Irvine died on July 29, 1804, in Philadelphia, Pennsylvania, where he was buried in a graveyard near Independence Hall. He was reburied in 1833 at the new Ronaldson's Cemetery. When it was closed in the 1950s, the graves of a few Revolutionary War officers such as Irvine were identified by the rector of Old Swedes' and reburied at Gloria Dei Church cemetery.[f]
Most of Irvine's correspondence and other papers were passed on to his sons. His son William took possession of most of the letters that were addressed to Irvine, while the letters written by Irvine naturally ended up in a variety of places, including those among the Washington Papers. Irvine’s correspondence from the early 1790s also includes discussions about the staff and curriculum at Dickinson College in Carlisle, Pennsylvania, the improvement of inland navigation in Pennsylvania, the aftermath of the French Revolution, and Irvine’s business ventures with his business partners Charles and John Wilkins, Junior, of Pittsburgh. Much of his correspondence, including the Irvine-Newbold papers, are archived at the Historical Society of Pennsylvania.
Notes and citations
- Also known as Trinity College Dublin
- After his father, William, died in 1804 Callender succeeded him as superintendent of military stores. In 1812 he became the commissary of purchases for the army.
- Born in Pennsylvania; Date of birth not listed
- Born in Pennsylvania; Date of birth not listed
- Armstrong died at Fort Warren in 1817.
- Old Swedes' Church and its graveyard are considered to be the oldest in Pennsylvania. The church was constructed by early Swedish settlers in 1698. Today it is a national historic site managed by the National Park Service.
- Irvine-Newbold family papers, p. 7
- Ridner, 2001, p. 10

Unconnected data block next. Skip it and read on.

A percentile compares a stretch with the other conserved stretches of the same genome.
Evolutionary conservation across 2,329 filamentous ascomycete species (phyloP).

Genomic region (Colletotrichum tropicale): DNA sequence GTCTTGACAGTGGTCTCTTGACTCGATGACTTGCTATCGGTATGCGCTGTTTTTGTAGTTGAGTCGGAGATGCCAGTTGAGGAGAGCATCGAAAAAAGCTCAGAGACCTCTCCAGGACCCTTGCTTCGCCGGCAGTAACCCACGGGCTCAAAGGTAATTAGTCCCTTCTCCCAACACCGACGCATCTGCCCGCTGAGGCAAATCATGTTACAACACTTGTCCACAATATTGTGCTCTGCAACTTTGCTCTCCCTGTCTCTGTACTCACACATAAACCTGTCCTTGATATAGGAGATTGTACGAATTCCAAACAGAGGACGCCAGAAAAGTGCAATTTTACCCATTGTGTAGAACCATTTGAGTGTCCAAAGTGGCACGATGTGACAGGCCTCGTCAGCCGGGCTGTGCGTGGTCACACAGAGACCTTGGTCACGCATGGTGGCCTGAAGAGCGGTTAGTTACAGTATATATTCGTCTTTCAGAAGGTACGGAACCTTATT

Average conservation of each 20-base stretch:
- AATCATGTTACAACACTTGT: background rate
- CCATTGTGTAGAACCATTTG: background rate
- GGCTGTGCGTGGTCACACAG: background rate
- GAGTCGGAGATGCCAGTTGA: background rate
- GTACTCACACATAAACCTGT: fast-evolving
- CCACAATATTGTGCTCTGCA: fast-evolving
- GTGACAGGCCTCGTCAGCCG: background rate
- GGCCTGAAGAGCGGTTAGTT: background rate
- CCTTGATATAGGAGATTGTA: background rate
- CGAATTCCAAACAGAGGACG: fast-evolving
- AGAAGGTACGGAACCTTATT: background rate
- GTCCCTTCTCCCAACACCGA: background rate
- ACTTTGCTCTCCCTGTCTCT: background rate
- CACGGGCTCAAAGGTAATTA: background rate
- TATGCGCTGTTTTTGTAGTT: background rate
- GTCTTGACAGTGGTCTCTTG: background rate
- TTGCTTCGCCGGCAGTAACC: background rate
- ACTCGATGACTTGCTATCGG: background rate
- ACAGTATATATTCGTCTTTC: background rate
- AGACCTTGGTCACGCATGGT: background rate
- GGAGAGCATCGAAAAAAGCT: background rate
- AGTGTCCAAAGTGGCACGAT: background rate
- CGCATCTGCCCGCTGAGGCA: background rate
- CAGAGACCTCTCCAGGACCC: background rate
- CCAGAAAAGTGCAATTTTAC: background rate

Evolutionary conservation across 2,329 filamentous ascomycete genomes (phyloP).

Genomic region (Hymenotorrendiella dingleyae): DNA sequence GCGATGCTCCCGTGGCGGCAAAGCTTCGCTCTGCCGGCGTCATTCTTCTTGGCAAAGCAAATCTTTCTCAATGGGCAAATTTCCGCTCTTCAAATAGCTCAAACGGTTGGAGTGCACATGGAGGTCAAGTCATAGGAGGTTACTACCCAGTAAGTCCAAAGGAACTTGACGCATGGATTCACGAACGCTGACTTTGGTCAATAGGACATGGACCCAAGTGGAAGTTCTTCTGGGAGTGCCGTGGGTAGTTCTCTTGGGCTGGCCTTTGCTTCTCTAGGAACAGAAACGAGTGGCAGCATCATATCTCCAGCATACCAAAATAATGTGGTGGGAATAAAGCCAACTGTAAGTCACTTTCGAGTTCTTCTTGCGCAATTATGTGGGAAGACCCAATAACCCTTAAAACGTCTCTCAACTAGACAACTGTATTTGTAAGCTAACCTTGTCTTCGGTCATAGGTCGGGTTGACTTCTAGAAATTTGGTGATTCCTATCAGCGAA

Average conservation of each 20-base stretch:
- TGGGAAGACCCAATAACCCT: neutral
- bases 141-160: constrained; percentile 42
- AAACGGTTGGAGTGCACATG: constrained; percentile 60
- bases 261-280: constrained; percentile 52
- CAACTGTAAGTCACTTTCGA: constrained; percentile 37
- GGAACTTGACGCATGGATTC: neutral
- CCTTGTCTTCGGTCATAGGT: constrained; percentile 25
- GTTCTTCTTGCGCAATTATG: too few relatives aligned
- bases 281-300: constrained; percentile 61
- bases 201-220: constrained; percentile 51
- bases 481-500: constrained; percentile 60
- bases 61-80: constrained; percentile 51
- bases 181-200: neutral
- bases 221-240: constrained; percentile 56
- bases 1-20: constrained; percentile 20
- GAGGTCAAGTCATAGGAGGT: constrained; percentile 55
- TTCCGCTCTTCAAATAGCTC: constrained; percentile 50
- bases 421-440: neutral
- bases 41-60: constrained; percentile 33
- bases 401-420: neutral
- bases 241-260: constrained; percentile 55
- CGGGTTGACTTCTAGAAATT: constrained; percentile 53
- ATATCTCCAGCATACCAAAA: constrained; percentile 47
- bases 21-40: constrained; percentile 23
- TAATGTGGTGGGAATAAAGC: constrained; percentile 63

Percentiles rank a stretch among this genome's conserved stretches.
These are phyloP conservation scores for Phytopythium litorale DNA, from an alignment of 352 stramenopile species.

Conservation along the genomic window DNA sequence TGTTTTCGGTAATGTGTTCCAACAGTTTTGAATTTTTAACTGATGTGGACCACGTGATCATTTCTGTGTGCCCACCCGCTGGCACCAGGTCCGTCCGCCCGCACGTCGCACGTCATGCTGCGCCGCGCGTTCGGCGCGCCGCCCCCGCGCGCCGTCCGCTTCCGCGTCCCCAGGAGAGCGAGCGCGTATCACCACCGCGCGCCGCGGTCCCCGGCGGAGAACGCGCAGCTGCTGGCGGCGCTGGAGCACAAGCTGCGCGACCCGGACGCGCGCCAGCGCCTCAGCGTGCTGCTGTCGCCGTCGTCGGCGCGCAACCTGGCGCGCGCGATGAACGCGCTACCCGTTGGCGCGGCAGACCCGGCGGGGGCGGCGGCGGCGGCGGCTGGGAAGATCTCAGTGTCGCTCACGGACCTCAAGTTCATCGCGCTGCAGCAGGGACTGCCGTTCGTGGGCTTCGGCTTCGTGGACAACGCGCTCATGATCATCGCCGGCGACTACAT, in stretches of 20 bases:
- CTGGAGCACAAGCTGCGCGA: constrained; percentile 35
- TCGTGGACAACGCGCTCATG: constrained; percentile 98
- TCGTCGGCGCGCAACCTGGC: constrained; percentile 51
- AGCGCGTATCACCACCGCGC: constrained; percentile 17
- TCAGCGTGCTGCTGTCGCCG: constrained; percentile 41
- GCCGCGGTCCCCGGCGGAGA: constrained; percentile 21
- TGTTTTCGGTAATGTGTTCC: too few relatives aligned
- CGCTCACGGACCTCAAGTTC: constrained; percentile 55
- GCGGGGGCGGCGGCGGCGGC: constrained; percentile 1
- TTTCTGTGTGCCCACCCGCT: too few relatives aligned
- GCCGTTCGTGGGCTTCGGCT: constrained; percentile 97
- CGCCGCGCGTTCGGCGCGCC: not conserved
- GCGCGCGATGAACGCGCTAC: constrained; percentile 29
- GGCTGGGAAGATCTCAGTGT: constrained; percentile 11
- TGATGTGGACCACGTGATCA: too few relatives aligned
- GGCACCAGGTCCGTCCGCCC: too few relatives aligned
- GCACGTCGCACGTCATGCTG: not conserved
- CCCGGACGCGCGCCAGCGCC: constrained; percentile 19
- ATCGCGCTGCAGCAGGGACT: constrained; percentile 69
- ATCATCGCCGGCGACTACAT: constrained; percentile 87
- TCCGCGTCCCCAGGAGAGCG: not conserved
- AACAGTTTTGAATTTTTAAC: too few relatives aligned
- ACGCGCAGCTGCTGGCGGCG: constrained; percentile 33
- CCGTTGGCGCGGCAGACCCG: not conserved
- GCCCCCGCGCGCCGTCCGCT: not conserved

- Ridner, 2001, p. 10
- Essay, Irvineclan.com
- Fiske & Wilson: Cyclopædia of American Biography, Volume III, p. 358
- Irvine-Newbold family papers, p. 4
- Biographical Directory of the United States Congress
- Irvine-Newbold family papers, p. 11
- Irvine-Newbold family papers, p. 2
- Nesster, 2004, p. 303
- Butterfield, 1882, p. 79
- Nesster, 2004, p. 304, 324
- Ostler, 2015, pp. 604-605
- Taylor, 2016, p. 261
- Butterfield, 1882, pp. 72–75
- Butterfield, 1882, p. 83
- Ridner, 2001 p. 18
- Irvine-Newbold family papers, p. 3
- Ridner, 2001, p. 32
- Irvine-Newbold family papers, pp. 1–2
- Maeva Marcus, The documentary history of the Supreme Court of the United States, 8:153.
- Supreme Court Law reports, 1870, p. 298
- Ridner, 2001, p. 19
- Irvine-Newbold family papers, pp. 3–4
- Irvine-Newbold family papers, pp. 29, 47
- Historic Gloria Dei (Old Swedes' Preservation Corporation
- Gloria Old Swedes Cemetery, Dei Burial Ground, Pennsylvania
- Butterfield, 1882, p. vii
- Irvine-Newbold family papers, p. 20
- Ridner, 2001, p. 25–26, 31–34
- Buttlerfield, Consul Willshire (1873). An historical account of the expedition against Sandusky under Col. William Crawford in 1782. Cincinnati, Robert Clarke & Co.
- Buttlerfield, Consul Willshire (1882). Washington-Irvine correspondence. Madison, Wisconsin, David Atwood.
- Fiske, John; Wilson, James Grant (1887). Appleton's Cyclopædia of American Biography. 3. D. Appleton and company.
- Nester, William R. (2004). The Frontier War for American Independence. Stackpole Books. ISBN 978-0-8117-0077-1.
- Ostler, Jeffery (October 2015). "To Extirpate the Indians": An Indigenous Consciousness of Genocide in the Ohio Valley and Lower Great Lakes, 1750s–1810". The William and Mary Quarterly. Omohundro Institute of Early American History and Culture. 72 (74): 587–622. doi:10.5309/willmaryquar.72.4.0587. JSTOR 72.4.0587. S2CID 146642401.
- Ridner, Judith (April 2001). "William Irvine and the Complexities of Manhood and Fatherhood in the Pennsylvania Backcountry". The Pennsylvania Magazine of History and Biography. University of Pennsylvania Press. 125 (1/2): 5–34. JSTOR 20093425.
- Taylor, Alan (2016). American Revolutions A Continental History, 1750–1804. W.W. Norton & Company. ISBN 978-0-393-35476-8.
- Reports of Decisions in the Supreme Court of the United States : [1790-1854]. 1. United States. Supreme Court, Benjamin Robbins Curtis Little, Brown. 1870.
- Biographical Directory of the United States Congress. United States government Printing Office. 2021 .
- Heim, Sarah, ed. (2005). Irvine-Newbold Family Papers (PDF). The Historical Society of Pennsylvania.
Irvine-Newbold Family Papers, 1766-1955 (bulk 1775-1880) 77 boxes, 232 vols., 60 lin. feet, Collection 1890
- "Dr. William Irvine, Brigadier General, American Revolutionary Army". Irvineclan.com. Retrieved March 30, 2021.
- Irvine's biographic sketch at the U.S. Congress website
- William Irvine at Find a Grave
- The Irvine-Newbold Family Papers, including correspondence, scrapbooks, photographs, records and other materials beginning with General William Irvine and spanning over 200 years of family history, are available for research use at the Historical Society of Pennsylvania.